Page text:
If at first you don’t succeed in taking away the privacy rights of Canadians, try, try again. And, in typical style, the government is doing it in the most disingenuous of ways. With Bill C-30, what it calls The Protecting Children From Internet Predators Act, the Conservatives hope to strip away our basic civil liberties, hitting us with a huge – but as yet undisclosed – bill in the process. The government that railed against the long gun registry and the long form census on the grounds of privacy sees no hypocrisy in an act that will make those two items pale in comparison both in terms of cost and moving us farther down the road to a police state. Hyperbole? I’m afraid not.
The so-called lawful access legislation tabled by Public Safety Minister Vic Toews would give police the right to demand personal information – your name, phone number, IP addresses, surfing habits and the like – from Internet service providers without a warrant. It would also force ISPs to install expensive hardware and software to provide real-time surveillance of all their customers, turning that information over to police on a whim.
In essence, we’re all guilty until proven innocent. Well, make that we’re all guilty, as once the surveillance measures are in place, there’s no going back – the monitoring will continue. But we’re supposed to be just fine with that because, according to Toews, we either support the bill or we support child pornographers. Those are the only options.
“As technology evolves, many criminal activities, such as the distribution of child pornography, become much easier,” he said in the House of Commons. “We are proposing to bring measures to bring our laws into the 21st century and to provide police with the lawful tools that they need.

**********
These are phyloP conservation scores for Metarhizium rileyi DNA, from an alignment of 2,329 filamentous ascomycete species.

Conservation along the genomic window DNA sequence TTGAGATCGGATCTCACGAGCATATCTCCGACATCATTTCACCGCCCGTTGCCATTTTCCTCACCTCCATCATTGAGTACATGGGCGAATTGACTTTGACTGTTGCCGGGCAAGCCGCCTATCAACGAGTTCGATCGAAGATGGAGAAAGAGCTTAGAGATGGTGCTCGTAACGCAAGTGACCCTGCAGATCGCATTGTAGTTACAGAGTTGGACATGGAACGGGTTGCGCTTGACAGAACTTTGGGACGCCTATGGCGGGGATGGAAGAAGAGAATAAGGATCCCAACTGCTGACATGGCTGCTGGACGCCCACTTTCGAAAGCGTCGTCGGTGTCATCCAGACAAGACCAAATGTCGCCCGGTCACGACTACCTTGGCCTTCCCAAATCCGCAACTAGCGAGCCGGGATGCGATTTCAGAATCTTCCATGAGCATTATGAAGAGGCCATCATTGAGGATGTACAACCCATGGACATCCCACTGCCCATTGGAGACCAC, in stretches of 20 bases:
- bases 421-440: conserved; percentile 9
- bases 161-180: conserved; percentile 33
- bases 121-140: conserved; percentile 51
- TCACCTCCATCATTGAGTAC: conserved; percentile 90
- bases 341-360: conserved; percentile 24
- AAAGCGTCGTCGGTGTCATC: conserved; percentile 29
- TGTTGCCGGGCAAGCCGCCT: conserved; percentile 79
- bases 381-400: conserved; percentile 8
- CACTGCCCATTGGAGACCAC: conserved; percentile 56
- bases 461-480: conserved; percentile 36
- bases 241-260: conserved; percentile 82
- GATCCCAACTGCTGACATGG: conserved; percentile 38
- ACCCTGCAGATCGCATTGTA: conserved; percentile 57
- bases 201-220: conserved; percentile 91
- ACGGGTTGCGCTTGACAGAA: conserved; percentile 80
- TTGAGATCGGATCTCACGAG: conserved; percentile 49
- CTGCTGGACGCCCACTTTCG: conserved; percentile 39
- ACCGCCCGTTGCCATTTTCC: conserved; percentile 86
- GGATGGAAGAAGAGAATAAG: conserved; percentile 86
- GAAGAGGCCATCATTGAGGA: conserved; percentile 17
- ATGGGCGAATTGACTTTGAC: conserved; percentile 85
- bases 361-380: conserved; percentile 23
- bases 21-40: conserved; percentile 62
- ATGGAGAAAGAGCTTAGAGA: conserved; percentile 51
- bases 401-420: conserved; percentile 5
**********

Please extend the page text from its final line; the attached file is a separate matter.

“He can either stand with us or with the child pornographers.”
Hyperbole? I’m afraid so. But not surprising given how Karl Rove’s tactics were imported by this government.
The Harper government’s attempts at relieving Canadians of their rights have been roundly condemned by a range of experts, including the federal privacy commissioner and all her provincial counterparts. In Ontario, Information and Privacy Commissioner Dr. Ann Cavoukian has launched a concerted push against the legislation, countering the claims the changes are minor.
“Let’s get this straight: It’s not phone-book information! We must dispel the myths relating to the new powers that would enable warrantless access to much more information than an individual’s address and phone number,” she writes in an online attack of such legislation
“In total, 11 fields of identifying information could be collected about an individual in the proposed ‘lawful access’ scheme. In my view, there’s little that should be considered ‘lawful” about this.
Legislation proposed by the Conservatives threatens our freedoms and our democracy, she asserts.